Adkins Arboretum is a 400-acre native garden and preserve at the headwaters of the Tuckahoe Creek in Caroline County. Open year round, the Arboretum is the region’s resource for native plants and education programs about nature, ecology and wildlife conservation gardening. For more information, visit adkinsarboretum.org or call 410-634-2847, ext. 0.

Learn to Attract Pollinators Feb. 14 with Horticulturist Ruth Clausen

Most people realize that our food supply would be compromised completely without bees, butterflies, wasps, bats and other pollinators whose very existence is threatened by climate change, decreasing habitat and pesticide use. The good news, however, is that gardens planted with native plants can help to slow the decline of these critical creatures. On Wed., Feb. 14, learn how to provide pollinator-friendly food and habitat when author and horticulturist Ruth Rogers Clausen presents Native Plants to Attract Butterflies, Bees & Other Pollinators.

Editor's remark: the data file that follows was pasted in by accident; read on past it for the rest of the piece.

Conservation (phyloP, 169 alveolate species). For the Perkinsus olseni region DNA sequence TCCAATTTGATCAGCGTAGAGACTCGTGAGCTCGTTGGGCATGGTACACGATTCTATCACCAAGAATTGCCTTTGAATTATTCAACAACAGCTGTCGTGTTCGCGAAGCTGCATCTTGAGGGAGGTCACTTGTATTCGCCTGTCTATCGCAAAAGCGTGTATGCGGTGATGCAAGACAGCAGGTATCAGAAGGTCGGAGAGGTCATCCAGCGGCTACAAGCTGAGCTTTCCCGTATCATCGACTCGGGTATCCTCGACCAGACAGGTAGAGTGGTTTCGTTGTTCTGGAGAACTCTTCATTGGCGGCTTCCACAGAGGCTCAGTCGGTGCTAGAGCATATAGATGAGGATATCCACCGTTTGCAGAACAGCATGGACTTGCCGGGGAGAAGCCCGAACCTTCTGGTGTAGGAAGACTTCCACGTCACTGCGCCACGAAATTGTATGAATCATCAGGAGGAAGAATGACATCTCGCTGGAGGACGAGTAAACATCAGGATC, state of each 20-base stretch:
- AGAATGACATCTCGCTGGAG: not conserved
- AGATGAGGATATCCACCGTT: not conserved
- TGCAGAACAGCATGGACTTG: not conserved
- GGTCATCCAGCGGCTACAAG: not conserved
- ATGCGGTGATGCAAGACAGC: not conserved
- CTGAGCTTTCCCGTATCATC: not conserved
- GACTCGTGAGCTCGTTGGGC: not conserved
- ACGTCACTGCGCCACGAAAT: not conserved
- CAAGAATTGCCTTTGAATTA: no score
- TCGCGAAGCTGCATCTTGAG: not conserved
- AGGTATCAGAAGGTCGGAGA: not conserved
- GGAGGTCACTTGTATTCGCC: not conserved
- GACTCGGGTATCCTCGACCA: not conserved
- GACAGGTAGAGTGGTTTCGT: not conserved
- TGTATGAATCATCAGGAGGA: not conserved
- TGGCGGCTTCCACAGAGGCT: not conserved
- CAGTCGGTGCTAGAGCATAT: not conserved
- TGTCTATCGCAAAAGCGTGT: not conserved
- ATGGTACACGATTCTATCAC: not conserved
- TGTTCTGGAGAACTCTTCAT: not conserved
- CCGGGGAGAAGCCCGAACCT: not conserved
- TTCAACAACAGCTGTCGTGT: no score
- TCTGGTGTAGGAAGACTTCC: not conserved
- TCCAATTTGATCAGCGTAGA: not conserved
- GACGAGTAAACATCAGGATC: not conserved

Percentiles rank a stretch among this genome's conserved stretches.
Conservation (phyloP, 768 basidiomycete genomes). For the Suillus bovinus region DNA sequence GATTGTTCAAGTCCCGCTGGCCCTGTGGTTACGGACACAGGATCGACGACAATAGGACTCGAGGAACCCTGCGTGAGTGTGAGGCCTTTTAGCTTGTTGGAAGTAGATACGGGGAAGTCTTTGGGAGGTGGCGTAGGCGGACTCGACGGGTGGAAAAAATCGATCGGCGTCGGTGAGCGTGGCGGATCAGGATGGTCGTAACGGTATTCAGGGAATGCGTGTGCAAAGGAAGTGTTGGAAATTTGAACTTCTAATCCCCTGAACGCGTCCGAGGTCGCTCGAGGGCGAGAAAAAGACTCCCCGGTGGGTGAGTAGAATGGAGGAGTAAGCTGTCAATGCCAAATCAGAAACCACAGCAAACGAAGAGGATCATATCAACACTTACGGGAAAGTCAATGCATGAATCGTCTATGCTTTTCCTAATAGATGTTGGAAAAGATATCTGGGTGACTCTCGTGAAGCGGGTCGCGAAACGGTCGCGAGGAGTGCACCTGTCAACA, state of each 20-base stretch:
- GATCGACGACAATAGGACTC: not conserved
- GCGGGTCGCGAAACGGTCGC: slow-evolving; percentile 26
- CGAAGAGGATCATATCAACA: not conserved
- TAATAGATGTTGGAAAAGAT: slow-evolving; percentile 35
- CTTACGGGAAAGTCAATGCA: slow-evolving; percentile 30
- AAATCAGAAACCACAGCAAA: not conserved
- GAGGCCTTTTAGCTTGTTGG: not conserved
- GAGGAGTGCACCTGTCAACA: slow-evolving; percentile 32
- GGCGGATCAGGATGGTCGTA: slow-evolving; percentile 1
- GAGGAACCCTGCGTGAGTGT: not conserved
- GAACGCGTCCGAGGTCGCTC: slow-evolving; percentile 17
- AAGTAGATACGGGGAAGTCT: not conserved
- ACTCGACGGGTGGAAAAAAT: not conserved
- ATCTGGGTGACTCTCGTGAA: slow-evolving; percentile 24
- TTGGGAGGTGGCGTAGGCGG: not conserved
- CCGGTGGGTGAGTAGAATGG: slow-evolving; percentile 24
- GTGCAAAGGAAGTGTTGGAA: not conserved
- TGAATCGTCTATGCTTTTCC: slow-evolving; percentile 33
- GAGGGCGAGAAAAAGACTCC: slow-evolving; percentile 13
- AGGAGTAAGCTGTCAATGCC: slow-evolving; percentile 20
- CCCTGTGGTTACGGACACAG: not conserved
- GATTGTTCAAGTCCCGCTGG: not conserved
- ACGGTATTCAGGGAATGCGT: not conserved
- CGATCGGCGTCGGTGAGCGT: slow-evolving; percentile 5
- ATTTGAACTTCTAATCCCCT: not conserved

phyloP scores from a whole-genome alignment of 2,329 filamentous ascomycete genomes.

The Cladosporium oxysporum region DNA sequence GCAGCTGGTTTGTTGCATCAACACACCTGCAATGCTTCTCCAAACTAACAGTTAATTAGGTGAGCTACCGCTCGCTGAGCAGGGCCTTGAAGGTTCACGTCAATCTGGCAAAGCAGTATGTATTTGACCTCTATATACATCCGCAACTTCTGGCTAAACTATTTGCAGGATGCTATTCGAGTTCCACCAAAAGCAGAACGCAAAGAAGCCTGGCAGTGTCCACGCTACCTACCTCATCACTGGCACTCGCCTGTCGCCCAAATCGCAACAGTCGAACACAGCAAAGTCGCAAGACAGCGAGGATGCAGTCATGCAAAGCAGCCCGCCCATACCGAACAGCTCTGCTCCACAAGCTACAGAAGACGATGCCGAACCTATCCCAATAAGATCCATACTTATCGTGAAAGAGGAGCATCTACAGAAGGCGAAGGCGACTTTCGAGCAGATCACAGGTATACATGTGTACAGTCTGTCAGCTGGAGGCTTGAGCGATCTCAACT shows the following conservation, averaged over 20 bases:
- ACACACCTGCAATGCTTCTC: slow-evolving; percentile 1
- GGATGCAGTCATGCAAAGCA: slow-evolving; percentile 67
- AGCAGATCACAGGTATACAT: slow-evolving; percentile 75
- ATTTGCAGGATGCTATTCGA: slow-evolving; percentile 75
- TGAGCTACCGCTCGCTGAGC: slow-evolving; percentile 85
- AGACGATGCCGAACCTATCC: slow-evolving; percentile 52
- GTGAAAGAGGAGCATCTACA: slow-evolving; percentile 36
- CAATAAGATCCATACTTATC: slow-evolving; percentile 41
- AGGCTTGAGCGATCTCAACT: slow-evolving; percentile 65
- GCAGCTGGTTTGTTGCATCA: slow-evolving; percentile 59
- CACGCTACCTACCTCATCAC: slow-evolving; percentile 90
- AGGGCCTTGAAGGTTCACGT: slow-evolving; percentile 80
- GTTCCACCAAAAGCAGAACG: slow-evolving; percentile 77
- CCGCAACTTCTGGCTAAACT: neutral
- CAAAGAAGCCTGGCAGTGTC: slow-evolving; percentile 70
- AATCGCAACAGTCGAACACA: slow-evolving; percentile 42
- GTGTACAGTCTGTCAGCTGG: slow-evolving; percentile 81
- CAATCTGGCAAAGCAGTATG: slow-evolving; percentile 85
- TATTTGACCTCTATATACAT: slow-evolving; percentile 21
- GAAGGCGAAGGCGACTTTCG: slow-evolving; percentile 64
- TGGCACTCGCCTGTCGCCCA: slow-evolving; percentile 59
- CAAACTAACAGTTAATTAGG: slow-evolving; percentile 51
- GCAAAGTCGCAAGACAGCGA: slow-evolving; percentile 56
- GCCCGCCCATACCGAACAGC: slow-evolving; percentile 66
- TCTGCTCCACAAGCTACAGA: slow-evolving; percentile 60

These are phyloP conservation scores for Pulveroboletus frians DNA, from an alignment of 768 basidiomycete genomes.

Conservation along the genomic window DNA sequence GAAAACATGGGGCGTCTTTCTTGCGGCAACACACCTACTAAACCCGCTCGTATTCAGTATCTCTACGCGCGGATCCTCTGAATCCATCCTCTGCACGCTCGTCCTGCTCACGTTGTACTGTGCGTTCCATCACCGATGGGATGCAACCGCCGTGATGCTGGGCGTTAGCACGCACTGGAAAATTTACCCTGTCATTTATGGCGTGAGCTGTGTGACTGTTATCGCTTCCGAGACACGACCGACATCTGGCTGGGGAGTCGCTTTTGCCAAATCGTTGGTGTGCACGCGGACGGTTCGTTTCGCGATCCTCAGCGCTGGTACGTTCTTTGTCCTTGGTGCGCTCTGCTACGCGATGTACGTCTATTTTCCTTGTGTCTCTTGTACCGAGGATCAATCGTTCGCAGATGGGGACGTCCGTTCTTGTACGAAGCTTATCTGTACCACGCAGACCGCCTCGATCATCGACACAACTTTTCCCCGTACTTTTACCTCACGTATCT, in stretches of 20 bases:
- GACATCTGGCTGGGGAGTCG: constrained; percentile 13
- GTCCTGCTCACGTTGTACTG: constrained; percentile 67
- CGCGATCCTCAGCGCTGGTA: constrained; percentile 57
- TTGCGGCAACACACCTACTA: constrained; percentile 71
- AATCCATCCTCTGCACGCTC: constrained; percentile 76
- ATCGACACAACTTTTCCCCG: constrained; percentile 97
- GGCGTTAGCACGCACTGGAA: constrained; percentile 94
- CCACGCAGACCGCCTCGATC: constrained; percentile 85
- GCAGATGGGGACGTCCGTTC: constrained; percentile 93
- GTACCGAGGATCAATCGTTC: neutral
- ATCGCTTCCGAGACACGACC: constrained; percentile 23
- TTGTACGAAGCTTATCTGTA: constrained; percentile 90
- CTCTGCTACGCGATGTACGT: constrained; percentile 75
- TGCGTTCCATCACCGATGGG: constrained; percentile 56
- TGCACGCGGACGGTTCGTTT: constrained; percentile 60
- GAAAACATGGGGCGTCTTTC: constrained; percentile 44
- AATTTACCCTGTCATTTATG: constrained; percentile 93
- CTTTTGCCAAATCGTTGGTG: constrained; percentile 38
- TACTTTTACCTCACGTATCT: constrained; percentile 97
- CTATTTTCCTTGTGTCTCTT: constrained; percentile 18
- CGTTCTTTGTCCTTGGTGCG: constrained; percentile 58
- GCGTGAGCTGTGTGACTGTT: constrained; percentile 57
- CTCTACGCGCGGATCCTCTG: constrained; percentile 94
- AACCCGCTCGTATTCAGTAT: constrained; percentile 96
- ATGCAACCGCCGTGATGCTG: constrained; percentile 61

A native of Wales, Clausen trained as a horticulturist in England and has lived and worked in the United States for many years. She has taught and lectured widely over her lengthy career and has served as an advisor and judge for botanical gardens and flower shows across the country and around the world. A former horticulture editor for Country Living Gardener, she has written several books, including Perennials for American Gardens, co-authored with the late Nicolas H. Ekstrom. Others include Dreamscaping and 50 Beautiful Deer-Resistant Plants. Clausen has received a Quill and Trowel Award from the Garden Writers Association and has written for the American Garden Guides series. She also has contributed to Country Gardens, Brooklyn Botanic Garden’s Handbooks and Reader’s Digest Books.